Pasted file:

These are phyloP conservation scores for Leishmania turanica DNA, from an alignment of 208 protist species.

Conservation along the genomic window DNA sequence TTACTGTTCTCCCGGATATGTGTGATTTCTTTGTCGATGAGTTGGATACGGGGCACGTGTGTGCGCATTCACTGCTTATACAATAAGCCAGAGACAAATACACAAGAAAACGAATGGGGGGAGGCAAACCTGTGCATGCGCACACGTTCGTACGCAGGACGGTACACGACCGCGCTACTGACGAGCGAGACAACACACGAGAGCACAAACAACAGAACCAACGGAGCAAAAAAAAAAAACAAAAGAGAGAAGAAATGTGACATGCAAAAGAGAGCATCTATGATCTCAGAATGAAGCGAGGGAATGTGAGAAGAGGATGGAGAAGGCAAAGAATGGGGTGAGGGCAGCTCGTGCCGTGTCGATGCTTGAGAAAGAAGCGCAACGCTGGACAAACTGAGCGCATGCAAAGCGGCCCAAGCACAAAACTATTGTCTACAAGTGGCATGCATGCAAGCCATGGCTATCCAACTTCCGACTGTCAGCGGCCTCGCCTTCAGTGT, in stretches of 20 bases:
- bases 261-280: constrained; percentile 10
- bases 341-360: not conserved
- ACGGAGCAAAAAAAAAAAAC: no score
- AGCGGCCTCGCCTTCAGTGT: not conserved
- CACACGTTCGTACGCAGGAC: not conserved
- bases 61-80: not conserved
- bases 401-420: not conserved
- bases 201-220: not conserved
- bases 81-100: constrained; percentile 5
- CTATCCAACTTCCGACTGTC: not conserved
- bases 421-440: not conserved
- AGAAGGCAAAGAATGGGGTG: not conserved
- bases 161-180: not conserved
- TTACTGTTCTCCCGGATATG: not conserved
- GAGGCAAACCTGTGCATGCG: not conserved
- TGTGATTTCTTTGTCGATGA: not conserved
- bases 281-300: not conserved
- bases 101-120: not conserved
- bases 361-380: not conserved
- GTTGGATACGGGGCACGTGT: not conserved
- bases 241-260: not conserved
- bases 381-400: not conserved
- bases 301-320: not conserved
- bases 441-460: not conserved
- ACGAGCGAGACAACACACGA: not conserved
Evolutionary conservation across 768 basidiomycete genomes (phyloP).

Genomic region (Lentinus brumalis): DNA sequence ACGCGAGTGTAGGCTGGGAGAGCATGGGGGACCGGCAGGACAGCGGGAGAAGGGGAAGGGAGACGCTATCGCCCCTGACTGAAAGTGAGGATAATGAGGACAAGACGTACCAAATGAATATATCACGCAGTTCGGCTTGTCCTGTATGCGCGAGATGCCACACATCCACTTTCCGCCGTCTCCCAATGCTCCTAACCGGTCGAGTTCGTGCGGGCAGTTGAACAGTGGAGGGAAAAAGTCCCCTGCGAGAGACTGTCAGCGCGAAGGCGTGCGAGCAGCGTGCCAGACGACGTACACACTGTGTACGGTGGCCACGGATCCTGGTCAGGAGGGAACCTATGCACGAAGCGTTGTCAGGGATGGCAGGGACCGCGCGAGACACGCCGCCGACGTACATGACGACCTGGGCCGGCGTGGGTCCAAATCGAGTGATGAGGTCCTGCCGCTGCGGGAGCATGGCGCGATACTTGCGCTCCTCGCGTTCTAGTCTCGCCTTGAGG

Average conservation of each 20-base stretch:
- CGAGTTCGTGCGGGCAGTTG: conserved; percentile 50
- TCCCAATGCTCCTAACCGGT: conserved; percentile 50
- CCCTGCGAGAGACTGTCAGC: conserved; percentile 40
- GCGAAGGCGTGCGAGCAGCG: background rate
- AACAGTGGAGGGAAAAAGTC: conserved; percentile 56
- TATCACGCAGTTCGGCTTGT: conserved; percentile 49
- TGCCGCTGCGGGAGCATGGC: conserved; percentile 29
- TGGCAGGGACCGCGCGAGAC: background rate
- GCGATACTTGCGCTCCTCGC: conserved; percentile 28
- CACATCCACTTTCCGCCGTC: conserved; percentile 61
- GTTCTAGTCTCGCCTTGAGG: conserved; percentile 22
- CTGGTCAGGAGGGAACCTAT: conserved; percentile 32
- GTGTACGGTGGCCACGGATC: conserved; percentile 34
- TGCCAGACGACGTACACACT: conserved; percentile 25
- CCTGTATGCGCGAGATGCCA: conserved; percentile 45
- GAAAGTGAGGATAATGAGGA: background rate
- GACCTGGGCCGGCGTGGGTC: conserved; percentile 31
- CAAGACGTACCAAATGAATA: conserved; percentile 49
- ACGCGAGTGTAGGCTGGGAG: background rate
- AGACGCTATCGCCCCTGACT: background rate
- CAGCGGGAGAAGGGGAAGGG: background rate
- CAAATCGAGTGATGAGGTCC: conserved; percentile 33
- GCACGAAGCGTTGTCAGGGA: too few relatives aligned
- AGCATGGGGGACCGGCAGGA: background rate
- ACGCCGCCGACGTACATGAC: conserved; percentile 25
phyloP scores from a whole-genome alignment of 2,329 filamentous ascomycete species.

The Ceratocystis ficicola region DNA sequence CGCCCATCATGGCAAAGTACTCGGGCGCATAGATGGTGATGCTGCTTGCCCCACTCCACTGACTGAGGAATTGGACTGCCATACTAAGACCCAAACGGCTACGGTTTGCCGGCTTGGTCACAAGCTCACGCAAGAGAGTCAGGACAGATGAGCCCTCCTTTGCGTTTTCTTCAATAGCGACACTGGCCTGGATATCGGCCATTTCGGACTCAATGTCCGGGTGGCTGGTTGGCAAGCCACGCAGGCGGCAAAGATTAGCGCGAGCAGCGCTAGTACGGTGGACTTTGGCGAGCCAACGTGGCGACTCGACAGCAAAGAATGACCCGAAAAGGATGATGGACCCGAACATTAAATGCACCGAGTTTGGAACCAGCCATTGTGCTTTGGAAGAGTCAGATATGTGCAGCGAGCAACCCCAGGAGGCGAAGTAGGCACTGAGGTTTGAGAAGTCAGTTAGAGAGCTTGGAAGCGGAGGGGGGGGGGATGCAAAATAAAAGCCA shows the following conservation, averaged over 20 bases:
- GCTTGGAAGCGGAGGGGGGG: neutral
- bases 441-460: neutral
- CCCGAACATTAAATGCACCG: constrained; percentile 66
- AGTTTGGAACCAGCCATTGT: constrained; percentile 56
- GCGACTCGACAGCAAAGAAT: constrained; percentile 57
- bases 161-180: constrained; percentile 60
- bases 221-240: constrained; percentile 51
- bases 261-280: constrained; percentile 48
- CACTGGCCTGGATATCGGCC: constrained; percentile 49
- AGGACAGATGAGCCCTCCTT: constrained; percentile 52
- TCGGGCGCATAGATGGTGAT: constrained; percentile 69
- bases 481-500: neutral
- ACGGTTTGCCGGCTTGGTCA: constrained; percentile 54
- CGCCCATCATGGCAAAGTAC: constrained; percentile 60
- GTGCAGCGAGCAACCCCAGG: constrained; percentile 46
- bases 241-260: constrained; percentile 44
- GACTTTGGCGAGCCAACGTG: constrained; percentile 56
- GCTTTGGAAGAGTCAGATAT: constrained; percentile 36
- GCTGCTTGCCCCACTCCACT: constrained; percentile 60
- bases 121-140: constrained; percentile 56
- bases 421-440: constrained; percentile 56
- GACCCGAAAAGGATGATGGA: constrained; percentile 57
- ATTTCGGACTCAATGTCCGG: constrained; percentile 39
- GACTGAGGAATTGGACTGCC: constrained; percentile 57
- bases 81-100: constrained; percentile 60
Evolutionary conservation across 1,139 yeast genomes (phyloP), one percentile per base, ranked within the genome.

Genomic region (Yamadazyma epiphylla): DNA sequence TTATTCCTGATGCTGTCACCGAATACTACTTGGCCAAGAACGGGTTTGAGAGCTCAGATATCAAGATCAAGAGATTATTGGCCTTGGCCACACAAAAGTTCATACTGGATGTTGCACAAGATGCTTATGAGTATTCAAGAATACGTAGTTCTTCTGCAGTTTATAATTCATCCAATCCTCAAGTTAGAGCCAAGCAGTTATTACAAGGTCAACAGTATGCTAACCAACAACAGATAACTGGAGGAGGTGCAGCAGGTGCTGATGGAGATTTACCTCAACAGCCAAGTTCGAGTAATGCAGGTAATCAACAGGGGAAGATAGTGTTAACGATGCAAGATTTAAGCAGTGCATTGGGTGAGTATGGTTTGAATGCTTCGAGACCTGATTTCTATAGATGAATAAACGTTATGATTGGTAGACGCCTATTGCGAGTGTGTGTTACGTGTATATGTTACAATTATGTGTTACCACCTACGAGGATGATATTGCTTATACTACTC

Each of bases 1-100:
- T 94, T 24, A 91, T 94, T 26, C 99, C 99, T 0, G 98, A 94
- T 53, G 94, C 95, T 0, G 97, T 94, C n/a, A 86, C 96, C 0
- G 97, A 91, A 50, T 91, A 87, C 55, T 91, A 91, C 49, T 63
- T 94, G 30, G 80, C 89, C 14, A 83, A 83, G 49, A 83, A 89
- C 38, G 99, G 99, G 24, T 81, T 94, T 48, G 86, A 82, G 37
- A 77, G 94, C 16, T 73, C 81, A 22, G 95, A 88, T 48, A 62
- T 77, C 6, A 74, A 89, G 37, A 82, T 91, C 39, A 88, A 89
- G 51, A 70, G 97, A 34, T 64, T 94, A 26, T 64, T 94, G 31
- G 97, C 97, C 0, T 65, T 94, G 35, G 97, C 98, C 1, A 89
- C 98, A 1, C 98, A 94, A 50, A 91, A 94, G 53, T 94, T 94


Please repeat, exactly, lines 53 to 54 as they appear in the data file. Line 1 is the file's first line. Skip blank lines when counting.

- GCACGAAGCGTTGTCAGGGA: too few relatives aligned
- AGCATGGGGGACCGGCAGGA: background rate